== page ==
That communion and participation in the life of the other is possible is one of the single most contradictory challenges to the modern world-view. We are not utterly individual in our existence nor in our experience. We are beings whose lives are best expressed and fulfilled through communion. When this is rightly understood, it is nothing more than the proclamation of the primacy of love.
Walk in love, as Christ loved us and gave himself up for us, a fragrant offering and sacrifice to God. (Eph 5:2)
If we walk in the light, as He is in the light, we have communion with one another, and the blood of Jesus his Son cleanses us from all sin. (1Jo 1:7)
Beautiful! I hope you will publish your thesis.
Beautiful piece Father. I have felt Christ or seen Christ in my friends. Christ exists in everybody and in order for us to “experience” him, we have to engage or be in communion with others.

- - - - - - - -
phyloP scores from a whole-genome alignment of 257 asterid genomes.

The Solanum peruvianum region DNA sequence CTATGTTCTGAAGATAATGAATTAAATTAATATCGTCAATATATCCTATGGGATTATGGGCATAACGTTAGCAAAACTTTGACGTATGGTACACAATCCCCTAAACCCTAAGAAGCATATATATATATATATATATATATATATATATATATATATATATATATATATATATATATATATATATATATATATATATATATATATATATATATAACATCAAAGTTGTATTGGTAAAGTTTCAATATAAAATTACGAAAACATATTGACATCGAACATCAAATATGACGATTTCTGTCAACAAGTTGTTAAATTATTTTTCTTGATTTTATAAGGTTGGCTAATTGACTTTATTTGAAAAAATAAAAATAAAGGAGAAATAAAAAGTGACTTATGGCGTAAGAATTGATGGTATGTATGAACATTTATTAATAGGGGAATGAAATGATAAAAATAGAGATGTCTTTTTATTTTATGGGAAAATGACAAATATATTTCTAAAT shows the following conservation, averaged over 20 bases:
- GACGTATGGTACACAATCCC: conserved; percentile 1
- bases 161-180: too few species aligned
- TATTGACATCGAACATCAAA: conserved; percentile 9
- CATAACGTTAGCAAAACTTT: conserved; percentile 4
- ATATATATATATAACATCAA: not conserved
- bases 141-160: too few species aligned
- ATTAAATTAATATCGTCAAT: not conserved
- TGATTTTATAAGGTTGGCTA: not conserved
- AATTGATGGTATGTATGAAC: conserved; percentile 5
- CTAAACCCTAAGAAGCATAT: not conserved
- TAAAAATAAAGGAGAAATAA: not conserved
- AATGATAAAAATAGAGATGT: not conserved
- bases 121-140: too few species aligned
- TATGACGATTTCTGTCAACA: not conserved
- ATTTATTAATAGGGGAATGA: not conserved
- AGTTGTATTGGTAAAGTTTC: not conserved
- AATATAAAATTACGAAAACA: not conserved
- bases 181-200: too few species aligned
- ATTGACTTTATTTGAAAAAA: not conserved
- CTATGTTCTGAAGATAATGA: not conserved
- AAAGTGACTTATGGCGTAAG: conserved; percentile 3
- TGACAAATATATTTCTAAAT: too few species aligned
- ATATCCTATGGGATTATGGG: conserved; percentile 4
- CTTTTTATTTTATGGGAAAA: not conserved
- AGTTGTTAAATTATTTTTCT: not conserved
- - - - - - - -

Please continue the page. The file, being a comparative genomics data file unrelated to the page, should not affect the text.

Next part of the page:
I also appreciate how you illustrate that modernity has divided our minds from us which is such a distraction, challenge and problem for believers. Thanks again.
My brother, as a Lutheran Pastor, would say that venerating the Saints is definitely something the Church does, but not through prayer to them. His explanation would be that prayer is always an act of worship, and thus only appropriately directed to God. What would you say to that? What is prayer exactly, if not solely an act of worship?
Michelle, it is my understanding that veneration is respecting and showing love to the saintly believers who have preceeded us, not worshipping them.
Also, rather than praying *to* them, we ask them to pray to God on our behalf. This is no different than asking your living Christian friends to pray for you, as we all do. As Christians, we believe that believers who have died in this world are alive with Christ in heaven. How great an impact their prayers must have!
Thank you for that. How coincidental that your thesis was on the icon in theology. I have just begun an online course in Spanish on the theology of image, which is centred on the icon. Can you give me a link to your thesis? I would imagine reading it would be a big help, as I am struggling with some often turgid text in Spanish.
Father, I pray you to answer Michelle.